by P. Carl Giordano, Managing Editor

Northwestern’s recent football fortunes have been a good news/bad news story. The good news is that the Wildcats have produced three straight winning records and bowl appearances. The bad news is that they lost all of those postseason games. Still, for a program that was the doormat of the league for decades, the resurgence under head coach Pat Fitzgerald (and, prior to him, Gary Barnett and the late Randy Walker) has been a relative golden age of Northwestern football, modest as that might be. NU administrators, who held their breath when their in-demand coach was courted by Notre Dame and Michigan the past two offseasons, rewarded Fitzgerald with a big-league contract extension ($1.8 million a year). He’s probably worth it for his intense sound bites alone.

"If you didn’t notice, at the end of last year, we really stunk without (Persa). So, yeah, he’s really important." That was Fitzgerald’s assessment of what a healthy Dan Persa meant to the Wildcats while addressing a group of the faithful purple fans at a gathering at Ditka’s in Chicago this summer. Persa, the first-team all-Big Ten quarterback last season, set a conference record by completing 73.5% of his passes, throwing for 15 scores with just 4 interceptions along the way. Persa’s final TD throw of the year was the game-winner against Iowa November 13. He celebrated with a hop and came down awkwardly, injuring his Achilles and ending his season. The Wildcats didn’t win again, yielding 163 points in their final three games of the season against Illinois, Wisconsin and the bowl loss to Texas Tech.

Persa’s favorite target last season was sr. WR Jeremy Ebert, who was named to the second-team all-conference squad thanks to his 62 catches and league-leading 73 ypg receiving. Junior WR Demetrius Fields and 6-3, 235-lb. sr. “superback” Drake Dunsmore combined for 65 receptions and 7 TDs, and Fitzgerald recruited a trio of 6-3 wideouts that might emerge as contributors.

The key to getting even more production out of Persa’s passing game lies in the offensive line. The “big uglies” at NU are the second-most experienced group in the country, combining for 137 starts, but they also provided some of the worst protection in the nation a year ago. The Wildcat OL yielded the most sacks in the Big Ten and ranked 112th in the nation in sacks allowed (40). Left tackle Al Netter is an all-conference candidate this season, and C Ben Burkett enters his fourth year as a starter, so the potential exists for improved performances.

Despite the fact the Wildcats started the season 5-0 SU, Fitzgerald was not satisfied with the production of his running backs at that stage of the season. Around midseason, NU was 71st in rushing, at which time Mike Trumpy was handed the ball more often. Trumpy carried 73 times for 383 yards (5.2 ypc) in a five-game stretch from midseason on before missing the final two games. The Wildcats finished the season 58th in rushing nationally, and Trumpy enters the fall as the featured tailback.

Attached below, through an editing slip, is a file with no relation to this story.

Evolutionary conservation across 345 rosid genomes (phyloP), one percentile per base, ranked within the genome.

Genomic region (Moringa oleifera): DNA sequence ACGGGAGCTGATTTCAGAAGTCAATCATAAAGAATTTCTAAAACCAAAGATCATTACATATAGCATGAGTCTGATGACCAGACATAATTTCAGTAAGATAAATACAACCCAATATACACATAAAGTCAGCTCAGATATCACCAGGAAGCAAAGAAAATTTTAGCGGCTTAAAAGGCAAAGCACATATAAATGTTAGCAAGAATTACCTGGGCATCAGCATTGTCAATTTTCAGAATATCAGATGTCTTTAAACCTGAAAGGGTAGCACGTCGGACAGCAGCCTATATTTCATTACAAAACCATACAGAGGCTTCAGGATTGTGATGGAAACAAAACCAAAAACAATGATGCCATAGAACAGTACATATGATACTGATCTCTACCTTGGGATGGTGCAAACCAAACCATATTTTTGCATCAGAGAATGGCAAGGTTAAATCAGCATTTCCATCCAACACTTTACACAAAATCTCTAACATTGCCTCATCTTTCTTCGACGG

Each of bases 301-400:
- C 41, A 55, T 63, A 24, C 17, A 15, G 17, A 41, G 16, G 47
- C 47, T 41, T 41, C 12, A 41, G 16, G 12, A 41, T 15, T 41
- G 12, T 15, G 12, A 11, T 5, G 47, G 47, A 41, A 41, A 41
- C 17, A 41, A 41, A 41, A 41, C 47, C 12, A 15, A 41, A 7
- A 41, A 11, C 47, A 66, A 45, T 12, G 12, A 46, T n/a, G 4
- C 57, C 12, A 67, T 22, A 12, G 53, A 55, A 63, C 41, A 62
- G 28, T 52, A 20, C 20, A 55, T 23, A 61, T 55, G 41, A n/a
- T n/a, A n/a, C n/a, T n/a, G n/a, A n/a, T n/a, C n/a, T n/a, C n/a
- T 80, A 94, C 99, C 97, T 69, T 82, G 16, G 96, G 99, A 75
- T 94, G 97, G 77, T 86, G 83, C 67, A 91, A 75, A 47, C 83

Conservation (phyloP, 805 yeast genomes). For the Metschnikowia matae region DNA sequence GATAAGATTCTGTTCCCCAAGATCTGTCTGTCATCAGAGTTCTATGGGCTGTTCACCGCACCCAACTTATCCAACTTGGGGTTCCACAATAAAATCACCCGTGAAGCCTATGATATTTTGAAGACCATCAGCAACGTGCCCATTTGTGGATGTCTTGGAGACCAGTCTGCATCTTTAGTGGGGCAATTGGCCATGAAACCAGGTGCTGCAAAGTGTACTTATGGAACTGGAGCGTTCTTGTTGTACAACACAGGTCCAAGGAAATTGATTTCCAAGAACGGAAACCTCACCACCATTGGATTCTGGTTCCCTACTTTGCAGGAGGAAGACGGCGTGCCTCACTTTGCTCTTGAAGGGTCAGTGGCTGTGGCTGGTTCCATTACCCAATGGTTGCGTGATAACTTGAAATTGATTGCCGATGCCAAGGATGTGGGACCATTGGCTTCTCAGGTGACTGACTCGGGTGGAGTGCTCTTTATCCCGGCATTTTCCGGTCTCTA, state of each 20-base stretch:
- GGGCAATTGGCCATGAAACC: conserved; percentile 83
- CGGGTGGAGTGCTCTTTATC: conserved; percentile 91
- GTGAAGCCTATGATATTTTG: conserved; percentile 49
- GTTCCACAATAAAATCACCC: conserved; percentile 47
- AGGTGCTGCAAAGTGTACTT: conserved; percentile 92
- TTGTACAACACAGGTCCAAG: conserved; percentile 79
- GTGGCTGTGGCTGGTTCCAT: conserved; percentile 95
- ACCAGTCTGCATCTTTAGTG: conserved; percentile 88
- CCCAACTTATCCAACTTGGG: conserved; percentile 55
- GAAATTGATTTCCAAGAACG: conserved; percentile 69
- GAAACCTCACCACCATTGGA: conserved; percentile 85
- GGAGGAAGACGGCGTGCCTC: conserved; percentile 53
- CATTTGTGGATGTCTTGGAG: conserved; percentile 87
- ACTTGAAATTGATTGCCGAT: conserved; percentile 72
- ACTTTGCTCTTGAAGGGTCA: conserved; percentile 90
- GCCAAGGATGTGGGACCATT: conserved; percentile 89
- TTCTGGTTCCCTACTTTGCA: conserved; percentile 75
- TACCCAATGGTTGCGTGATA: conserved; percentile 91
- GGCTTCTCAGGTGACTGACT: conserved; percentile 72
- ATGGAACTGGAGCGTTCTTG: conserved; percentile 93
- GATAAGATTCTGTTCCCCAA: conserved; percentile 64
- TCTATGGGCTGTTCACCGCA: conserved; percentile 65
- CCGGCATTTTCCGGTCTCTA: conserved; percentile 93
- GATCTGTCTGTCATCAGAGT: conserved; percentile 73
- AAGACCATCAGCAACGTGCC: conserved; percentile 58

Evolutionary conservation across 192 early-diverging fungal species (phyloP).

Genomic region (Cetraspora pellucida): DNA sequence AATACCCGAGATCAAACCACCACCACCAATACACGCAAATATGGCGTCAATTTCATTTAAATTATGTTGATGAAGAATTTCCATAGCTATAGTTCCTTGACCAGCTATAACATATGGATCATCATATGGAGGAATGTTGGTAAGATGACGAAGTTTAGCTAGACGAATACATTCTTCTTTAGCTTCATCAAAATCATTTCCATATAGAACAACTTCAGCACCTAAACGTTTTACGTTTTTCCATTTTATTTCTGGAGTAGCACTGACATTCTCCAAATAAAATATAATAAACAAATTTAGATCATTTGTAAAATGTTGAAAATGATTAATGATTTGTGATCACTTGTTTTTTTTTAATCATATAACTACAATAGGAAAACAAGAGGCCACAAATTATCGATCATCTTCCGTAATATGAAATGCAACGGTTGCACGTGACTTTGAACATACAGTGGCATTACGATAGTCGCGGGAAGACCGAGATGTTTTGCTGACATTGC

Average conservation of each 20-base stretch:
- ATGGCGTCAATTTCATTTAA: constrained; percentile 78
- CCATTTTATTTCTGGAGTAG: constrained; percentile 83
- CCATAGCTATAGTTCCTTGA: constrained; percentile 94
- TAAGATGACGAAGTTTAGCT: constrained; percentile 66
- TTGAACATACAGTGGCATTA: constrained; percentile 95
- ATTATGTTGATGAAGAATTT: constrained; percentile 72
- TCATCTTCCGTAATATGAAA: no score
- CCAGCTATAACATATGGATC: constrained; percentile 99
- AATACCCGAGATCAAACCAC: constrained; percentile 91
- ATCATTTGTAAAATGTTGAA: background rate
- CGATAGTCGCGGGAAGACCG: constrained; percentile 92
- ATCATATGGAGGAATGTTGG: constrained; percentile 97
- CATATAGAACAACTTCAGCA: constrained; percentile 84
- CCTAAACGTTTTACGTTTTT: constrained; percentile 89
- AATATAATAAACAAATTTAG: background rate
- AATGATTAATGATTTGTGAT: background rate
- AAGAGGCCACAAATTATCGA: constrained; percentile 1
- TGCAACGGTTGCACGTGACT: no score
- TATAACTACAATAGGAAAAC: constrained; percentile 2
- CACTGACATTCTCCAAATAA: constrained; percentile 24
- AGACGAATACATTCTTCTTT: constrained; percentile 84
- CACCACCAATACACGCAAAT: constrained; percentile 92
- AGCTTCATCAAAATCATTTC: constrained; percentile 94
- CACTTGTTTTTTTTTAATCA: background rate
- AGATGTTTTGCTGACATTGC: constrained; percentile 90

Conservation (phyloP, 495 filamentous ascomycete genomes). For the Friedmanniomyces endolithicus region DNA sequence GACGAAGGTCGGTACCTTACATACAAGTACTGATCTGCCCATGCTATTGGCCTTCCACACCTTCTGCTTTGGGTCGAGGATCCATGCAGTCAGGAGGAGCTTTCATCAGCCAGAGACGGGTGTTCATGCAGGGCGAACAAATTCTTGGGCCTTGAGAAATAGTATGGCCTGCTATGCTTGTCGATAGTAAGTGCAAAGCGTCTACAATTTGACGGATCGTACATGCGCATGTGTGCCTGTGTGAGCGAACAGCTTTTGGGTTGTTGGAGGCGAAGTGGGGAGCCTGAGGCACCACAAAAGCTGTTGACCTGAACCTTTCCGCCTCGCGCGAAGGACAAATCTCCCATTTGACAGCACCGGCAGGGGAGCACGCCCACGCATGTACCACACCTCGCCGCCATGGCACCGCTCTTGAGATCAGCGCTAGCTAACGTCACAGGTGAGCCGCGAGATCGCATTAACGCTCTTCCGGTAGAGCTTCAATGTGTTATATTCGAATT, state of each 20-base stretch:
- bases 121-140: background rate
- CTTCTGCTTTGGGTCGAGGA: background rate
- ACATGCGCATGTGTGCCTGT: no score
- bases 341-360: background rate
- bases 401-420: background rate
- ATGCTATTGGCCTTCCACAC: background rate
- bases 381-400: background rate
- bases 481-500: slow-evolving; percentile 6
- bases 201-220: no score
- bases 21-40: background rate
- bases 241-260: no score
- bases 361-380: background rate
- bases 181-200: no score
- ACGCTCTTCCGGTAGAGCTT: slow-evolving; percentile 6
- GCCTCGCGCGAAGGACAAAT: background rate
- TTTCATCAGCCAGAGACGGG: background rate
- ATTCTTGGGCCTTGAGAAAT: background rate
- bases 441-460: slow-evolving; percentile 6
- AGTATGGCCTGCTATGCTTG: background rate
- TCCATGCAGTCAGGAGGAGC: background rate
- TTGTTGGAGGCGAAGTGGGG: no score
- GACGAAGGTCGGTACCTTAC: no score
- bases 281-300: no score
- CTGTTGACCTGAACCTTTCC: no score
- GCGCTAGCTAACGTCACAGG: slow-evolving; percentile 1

The defense was a problem last year, ranking 97th in yielding 426 ypg, which was the worst performance under the defensively-oriented Fitzgerald’s watch. The Wildcats were 10th in the conference in total defense, pass defense & sacks, while giving up a whopping 5.3 ypc for the season, and shipped points alarmingly down the stretch, the worst being a 7-point bomb dropped upon NU by Wisconsin. DE Vince Browne was a 2nd-team all-conference player thanks to his 15½ tackles-for-loss and 7 sacks, but a weak LB corps couldn’t stop the run. Browne is joined by returning starting DT Jack DiNardo (33 stops; his uncle is ex-coach, now Big Ten Network broadcaster Gerry DiNardo) up front, but the linebackers desperately need to step up and make some plays. Sr. holdover Bryce McNaul had 62 stops a year ago, but the linebackers are critical to defensive improvement.

The story with the secondary is similar, as despite the presence of 2nd-team all Big Ten S Brian Peters (team-leading 107 stops), the Wildcats gave up far too many yards in the second half of the season. Northwestern yielded 8 passing TDs and 599 YP in losses to Wisconsin and Texas Tech to close out the 2010 campaign.

Summary: With a favorable schedule (no Wisconsin or Ohio State this season) coupled with 16 starters and 56 lettermen returning to action, there is an excellent chance the Wildcats will net double-digit wins for the first time since winning the Big Ten title in 1995 under Barnett. However, that doesn’t mean pointspread success will necessarily follow. Northwestern is just 5-17 against the number as a favorite since early 2006, and it’s difficult for a program that doesn’t have a deep recruiting base to extend margins. Still, Fitzgerald has four returning all-conference stars, two on each side of the ball, plenty of experience in key areas, lots of enthusiasm, and he usually comes to work with a good plan. If the defense can slow down the rush, anything is possible.

Return To Home Page